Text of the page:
Climate change may be the most well-known threat to Antarctica. But the animals that inhabit its ecosystem and the Southern Ocean ― penguins, seals, whales and other marine wildlife ― face another challenge: the shrinking population of krill, a crucial component of their diet.
"CCAMLR must adopt precautionary measures to protect krill and the iconic ocean wildlife that depends on it."
-Gerald Leape, senior officer, International Policy, Pew Environment Group
Weighing in at only two grams each, krill are tiny shrimp-like crustaceans that are central to the Antarctic food chain. They spend most of their time in huge swarms that measure kilometers across, consisting of as many as 30,000 per cubic meter.
Krill live in dense concentrations making it easy for penguins, whales, albatross and other predators to consume as many as they need. But krill face another major threat. Demand from the growing aquaculture industry and the global public’s increasing appetite for Omega 3s continue to fuel industrial fishing for krill in the Southern Ocean, where fleets of fishing vessels trawl in coastal waters that are key foraging areas for krill’s predators.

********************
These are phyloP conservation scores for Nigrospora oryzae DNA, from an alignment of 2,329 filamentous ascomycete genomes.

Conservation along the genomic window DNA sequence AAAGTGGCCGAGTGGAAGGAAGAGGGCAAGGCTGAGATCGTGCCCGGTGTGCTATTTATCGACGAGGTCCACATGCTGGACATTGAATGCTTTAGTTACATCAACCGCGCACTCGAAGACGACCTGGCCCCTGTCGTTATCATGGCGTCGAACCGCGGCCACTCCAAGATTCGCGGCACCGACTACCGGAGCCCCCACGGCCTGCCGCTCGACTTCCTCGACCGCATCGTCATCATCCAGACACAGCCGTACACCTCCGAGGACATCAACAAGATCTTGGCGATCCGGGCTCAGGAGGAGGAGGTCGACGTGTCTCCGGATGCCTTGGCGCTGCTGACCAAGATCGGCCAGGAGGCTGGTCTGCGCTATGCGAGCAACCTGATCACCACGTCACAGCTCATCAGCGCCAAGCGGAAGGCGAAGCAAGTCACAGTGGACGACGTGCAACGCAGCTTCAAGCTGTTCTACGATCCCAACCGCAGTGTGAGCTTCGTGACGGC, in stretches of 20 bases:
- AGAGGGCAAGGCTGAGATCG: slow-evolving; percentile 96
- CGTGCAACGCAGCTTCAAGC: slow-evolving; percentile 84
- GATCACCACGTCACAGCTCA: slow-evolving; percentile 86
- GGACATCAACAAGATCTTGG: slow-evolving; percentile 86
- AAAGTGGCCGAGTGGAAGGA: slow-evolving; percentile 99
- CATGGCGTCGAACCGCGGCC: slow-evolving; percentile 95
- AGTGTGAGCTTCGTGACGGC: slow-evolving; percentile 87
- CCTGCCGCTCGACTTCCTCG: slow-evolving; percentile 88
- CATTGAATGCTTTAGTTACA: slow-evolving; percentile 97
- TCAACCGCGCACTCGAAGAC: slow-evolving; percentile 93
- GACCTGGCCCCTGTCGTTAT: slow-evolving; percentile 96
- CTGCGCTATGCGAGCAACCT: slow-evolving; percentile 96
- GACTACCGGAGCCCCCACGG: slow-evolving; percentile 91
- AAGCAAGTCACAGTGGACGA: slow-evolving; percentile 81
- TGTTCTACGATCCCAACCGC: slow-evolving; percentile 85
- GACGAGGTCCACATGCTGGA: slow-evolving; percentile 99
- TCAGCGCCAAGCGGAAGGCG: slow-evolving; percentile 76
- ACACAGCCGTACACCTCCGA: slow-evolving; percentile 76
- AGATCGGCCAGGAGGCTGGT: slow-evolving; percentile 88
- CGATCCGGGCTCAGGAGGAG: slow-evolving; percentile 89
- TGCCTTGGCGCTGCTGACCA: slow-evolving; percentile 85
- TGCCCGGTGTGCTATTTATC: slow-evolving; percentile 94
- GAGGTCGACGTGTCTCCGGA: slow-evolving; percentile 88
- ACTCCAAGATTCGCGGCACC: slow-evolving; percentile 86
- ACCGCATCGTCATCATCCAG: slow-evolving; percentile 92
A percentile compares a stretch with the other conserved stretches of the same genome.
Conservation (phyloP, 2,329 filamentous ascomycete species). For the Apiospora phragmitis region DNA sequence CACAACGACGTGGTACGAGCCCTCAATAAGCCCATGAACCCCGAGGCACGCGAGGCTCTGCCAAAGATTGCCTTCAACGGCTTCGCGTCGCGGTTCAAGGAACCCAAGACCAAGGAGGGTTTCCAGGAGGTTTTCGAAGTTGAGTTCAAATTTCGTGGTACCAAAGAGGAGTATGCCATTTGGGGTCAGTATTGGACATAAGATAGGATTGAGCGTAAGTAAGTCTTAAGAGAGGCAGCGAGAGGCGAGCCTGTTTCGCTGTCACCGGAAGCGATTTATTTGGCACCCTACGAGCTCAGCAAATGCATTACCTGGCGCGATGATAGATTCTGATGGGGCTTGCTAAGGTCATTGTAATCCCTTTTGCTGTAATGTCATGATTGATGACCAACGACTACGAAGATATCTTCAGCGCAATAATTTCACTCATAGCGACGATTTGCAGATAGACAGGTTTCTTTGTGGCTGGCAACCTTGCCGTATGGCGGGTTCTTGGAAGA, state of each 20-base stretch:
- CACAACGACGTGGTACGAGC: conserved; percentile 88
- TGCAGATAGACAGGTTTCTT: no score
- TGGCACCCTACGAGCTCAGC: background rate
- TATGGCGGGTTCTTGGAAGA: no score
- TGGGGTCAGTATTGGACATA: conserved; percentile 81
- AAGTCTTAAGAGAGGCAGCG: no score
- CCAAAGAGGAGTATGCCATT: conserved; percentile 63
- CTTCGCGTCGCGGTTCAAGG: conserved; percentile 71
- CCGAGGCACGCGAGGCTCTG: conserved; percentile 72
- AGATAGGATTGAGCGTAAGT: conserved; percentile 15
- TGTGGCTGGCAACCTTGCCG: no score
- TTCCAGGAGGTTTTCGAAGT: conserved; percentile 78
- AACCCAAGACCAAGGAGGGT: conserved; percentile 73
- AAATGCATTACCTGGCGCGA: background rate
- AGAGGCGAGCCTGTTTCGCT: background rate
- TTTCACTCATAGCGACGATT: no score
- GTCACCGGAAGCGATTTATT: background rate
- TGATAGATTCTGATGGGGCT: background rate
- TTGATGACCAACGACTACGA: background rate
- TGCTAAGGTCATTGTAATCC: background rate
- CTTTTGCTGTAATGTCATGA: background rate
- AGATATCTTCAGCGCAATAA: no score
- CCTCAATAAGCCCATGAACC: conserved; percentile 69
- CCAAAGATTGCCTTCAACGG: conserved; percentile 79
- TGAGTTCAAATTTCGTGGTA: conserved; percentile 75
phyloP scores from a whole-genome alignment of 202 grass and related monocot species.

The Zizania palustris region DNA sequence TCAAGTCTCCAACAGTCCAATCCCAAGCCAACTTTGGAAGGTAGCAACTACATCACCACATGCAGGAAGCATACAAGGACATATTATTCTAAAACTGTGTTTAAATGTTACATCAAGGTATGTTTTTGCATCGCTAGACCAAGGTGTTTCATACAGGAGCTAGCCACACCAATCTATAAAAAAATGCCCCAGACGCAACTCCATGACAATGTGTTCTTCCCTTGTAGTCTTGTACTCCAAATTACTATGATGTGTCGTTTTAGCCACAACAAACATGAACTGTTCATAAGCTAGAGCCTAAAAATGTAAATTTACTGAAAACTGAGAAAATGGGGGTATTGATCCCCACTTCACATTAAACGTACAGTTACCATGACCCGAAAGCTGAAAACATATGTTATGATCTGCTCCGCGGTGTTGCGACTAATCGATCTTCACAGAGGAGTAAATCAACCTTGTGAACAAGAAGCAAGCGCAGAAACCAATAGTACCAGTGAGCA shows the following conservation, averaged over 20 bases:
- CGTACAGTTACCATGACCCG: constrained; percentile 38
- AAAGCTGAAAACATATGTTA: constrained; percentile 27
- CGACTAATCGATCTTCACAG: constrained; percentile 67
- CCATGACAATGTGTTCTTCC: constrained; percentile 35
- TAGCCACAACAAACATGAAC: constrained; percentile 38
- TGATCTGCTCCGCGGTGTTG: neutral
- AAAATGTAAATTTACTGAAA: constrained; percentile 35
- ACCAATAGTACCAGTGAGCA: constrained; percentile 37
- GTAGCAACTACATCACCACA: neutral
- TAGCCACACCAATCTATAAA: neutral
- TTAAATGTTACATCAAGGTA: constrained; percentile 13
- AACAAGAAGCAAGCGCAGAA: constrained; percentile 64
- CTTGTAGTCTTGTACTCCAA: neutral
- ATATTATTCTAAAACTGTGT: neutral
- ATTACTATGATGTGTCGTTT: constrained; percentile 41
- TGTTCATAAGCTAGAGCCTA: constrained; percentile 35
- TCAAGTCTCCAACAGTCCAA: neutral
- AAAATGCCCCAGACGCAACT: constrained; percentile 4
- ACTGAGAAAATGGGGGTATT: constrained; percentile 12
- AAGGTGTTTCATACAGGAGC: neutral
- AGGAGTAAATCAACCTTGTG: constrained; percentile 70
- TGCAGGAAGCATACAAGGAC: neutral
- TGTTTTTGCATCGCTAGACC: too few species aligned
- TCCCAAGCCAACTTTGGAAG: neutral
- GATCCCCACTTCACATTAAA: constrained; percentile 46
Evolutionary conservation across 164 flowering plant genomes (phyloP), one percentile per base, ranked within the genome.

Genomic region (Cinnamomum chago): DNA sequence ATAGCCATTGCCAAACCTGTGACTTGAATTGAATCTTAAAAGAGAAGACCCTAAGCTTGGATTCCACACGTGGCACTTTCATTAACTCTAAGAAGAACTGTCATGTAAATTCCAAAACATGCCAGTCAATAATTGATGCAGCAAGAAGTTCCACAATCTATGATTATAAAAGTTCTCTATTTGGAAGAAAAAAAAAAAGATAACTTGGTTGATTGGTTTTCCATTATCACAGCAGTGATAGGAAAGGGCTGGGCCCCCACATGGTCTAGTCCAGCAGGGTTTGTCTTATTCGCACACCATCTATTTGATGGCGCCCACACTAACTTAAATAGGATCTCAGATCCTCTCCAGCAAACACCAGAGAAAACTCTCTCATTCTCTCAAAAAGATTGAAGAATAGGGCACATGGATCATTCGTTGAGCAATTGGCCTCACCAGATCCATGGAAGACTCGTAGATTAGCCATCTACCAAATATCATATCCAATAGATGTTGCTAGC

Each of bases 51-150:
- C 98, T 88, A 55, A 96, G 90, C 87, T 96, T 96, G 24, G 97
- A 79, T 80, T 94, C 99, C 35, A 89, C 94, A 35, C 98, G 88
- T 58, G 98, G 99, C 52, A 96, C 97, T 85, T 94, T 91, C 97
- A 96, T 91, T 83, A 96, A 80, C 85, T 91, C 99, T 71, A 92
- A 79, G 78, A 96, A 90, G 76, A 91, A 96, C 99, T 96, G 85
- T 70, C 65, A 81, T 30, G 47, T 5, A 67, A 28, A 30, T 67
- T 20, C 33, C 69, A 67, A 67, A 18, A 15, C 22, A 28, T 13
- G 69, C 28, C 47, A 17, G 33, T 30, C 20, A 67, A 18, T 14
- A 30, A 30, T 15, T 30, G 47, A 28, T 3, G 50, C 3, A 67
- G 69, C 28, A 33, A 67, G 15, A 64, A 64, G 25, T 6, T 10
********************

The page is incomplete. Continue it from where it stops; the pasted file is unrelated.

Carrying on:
Scientists have shown that even localized krill depletion has a negative impact on penguin, whale and seal populations. Because krill are at the base of the area's food chain, krill overfishing could affect the entire Antarctic ecosystem.
The Convention on the Conservation of Antarctic Marine Living Resources (CCAMLR) ― a regional fisheries management organization comprised of 25 nations, including the United States, Australia, New Zealand, Chile, Argentina, the European Union, China, Norway and Japan ― has been responsible for conserving marine life in the Antarctic since its founding in 1982. But CCAMLR's current krill management program does not take into account the uncertain effects that climate change may have on the Southern Ocean’s krill population.
“CCAMLR must adopt precautionary measures to protect krill and the iconic ocean wildlife that depends on it," says project director Gerald Leape.
The Pew Environment Group's Antarctic Krill Conservation Project (AKCP) continues to push CCAMLR to enforce more stringent, scientifically-based fishing limits. The ecosystem-based management system that CCAMLR needs to adopt will keep krill, and the animals that rely on it, healthy and thriving.